Heavy rain has once again prevented me from putting the light trap out a great deal but I did get a very nice October Thorn (Synaxis jubararia) on the 13th Sept.  I have only recorded this moth once before in Sept 2008 and that specimen was quite worn so I am very happy with this sighting.  Other moths include an Ashen Brindle moth (Lithomoia germana) and Alberta Lutestrin (Ceranemota albertae).  The latter moth was a fairly worn specimen but I’ve included the photographs as they are good enough for an ID. 

The 300th backyard macro moth turned out to be a Frigid Owlet Moth (Nycteola frigidana) that I recorded on the 10th June.  Not a spectacular looking moth or specimen but as a new species I’m quite happy with it.  Hopefully the October Thorn will supply the colour in this blog entry.

The moths since my last blog (excluding the Frigid Owlet Moth) were:

Alberta Lutestrin (Ceranemota albertae)
October Thorn (Synaxis jubararia)
Ashen Brindle moth (Lithomoia germana)
Nameless Pinion Moth (Lithophane innominata)
Battered Sallow Moth (Sunira verberata)

OTAB1 (1)NPBSAL1AL8975 Frigid Owlet Moth (Nycteola frigidana)

Tuesday, 8 September 2015

Very low moth numbers but a new backyard moth.

With the recent rain and cool temperatures there has been very little moth activity in my backyard so I am working on a few ID’s.  The first one turned out to be a dark form of a moth that I see most years, a Kidney-spotted Rustic (Helotropha reniformis).   I spent several hours trying to ID this moth and without Gary Anweiler’s help I’d probably still be searching!  The second moth is a new backyard moth, Mountain Girdle Moth (Enypia griseata).  Thanks again to Gary for the ID confirmation and the additional info’.  Another moth which was new to my backyard in August was, I believe, an Old Man Dart Moth (Agrotis vetusta).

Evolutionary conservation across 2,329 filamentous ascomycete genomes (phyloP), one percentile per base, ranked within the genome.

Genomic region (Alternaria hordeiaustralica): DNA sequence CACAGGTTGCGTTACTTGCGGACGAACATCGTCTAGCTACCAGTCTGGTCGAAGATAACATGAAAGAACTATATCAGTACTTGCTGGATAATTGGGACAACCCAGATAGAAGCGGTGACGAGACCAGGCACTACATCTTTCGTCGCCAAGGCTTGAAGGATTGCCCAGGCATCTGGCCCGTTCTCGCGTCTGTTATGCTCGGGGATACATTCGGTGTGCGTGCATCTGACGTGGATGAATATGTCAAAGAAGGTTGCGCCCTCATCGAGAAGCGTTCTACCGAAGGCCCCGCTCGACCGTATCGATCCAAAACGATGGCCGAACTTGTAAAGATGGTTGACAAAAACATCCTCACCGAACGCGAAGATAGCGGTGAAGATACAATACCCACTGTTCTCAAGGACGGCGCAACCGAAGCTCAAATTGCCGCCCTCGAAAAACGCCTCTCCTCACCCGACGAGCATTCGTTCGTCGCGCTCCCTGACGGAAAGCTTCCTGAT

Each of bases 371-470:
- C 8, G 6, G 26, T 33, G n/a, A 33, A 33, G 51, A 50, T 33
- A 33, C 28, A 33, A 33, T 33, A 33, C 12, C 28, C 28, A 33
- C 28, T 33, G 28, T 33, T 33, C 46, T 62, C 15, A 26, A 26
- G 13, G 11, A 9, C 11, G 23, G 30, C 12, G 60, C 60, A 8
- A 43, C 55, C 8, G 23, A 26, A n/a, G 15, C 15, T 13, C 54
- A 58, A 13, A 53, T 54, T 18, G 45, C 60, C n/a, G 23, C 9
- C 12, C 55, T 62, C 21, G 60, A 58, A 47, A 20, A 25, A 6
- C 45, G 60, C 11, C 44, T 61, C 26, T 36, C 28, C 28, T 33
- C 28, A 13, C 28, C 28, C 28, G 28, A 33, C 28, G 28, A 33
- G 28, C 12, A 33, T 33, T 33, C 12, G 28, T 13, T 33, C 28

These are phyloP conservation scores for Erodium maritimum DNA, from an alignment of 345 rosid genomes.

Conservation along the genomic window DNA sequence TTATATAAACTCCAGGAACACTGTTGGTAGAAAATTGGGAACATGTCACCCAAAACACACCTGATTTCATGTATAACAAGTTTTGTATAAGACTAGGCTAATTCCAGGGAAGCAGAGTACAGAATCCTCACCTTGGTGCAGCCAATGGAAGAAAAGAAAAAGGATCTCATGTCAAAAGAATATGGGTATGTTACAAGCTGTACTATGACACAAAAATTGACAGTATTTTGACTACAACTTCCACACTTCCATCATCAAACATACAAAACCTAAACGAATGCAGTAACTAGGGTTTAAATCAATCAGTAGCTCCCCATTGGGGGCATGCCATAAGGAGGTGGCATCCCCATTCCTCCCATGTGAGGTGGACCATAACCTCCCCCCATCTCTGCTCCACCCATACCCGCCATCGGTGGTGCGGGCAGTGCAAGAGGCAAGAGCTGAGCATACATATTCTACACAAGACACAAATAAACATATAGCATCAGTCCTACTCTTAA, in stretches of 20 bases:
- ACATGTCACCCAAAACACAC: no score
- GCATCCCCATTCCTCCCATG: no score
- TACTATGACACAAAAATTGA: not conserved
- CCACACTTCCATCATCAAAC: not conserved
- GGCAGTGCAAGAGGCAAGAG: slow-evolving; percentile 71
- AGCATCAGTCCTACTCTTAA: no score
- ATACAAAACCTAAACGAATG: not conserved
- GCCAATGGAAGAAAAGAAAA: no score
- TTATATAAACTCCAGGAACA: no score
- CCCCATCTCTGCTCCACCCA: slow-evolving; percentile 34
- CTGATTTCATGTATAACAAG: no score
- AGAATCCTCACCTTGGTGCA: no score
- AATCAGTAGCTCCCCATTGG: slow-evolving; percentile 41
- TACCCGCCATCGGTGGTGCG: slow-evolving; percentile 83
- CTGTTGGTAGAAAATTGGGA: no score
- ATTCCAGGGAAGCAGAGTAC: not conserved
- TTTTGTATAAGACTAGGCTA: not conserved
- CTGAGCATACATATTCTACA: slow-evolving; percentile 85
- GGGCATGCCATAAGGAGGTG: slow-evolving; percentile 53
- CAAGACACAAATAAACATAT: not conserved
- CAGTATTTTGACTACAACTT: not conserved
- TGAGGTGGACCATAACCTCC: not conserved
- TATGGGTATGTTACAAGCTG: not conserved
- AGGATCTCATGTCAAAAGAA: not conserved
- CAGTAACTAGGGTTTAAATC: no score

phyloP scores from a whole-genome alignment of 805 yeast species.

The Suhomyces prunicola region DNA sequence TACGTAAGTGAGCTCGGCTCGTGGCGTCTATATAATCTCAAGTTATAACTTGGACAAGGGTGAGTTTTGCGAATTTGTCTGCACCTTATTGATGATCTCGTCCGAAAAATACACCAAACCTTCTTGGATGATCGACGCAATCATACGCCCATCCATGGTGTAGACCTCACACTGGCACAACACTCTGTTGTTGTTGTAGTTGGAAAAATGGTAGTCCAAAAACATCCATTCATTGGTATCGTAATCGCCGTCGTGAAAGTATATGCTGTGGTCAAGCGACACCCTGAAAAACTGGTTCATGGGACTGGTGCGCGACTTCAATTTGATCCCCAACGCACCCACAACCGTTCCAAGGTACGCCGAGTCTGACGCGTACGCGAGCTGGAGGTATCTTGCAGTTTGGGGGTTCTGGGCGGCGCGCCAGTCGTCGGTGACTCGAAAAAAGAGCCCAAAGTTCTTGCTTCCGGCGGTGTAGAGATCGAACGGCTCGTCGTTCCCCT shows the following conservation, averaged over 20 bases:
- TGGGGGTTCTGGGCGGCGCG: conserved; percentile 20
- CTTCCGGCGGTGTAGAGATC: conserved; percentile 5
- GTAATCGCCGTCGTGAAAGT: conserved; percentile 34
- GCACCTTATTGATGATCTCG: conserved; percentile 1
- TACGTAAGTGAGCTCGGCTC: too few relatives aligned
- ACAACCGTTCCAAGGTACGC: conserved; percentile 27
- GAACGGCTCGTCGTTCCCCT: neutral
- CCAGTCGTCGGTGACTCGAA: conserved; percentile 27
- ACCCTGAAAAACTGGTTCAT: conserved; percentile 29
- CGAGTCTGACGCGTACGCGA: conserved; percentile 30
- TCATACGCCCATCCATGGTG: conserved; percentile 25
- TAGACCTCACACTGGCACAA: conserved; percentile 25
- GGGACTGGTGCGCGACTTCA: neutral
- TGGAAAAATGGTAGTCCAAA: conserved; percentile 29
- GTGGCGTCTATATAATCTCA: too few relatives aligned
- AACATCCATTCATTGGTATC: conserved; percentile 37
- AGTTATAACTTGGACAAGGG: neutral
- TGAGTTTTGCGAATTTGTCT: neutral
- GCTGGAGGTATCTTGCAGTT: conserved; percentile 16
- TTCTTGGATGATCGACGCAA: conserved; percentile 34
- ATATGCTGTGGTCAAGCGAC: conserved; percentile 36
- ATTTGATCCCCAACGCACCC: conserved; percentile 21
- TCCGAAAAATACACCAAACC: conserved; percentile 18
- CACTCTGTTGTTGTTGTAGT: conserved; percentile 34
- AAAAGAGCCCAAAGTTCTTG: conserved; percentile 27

With the addition of the Girdle Moth (Enypia griseata) my backyard macro moth list is now 299.  Hopefully, I will find 1 more species before the mothing season is over…

9453 Kidney-spotted Rustic melanic (Helotropha reniformis)7006 Mountain Girdle Moth (Enypia griseata) 10641 Old Man Dart Moth (Agrotis vetusta)

Thursday, 3 September 2015

First night of no moths

Well, the title is a slight exaggeration because I did find one Olive Arches on the siding by the back door.  However, it was the first non rainy night since spring that both the light and bait traps were completely empty.  The temperature must have dropped very quickly.

Just to add, I have started to update the “Moths of Calgary and Southern Alberta” gallery on my website at http://www.albertanaturephotography.com/mothsofcalgary.

I’ve added some new species and have started to replace a few of the photographs with what are, hopefully, slightly better images.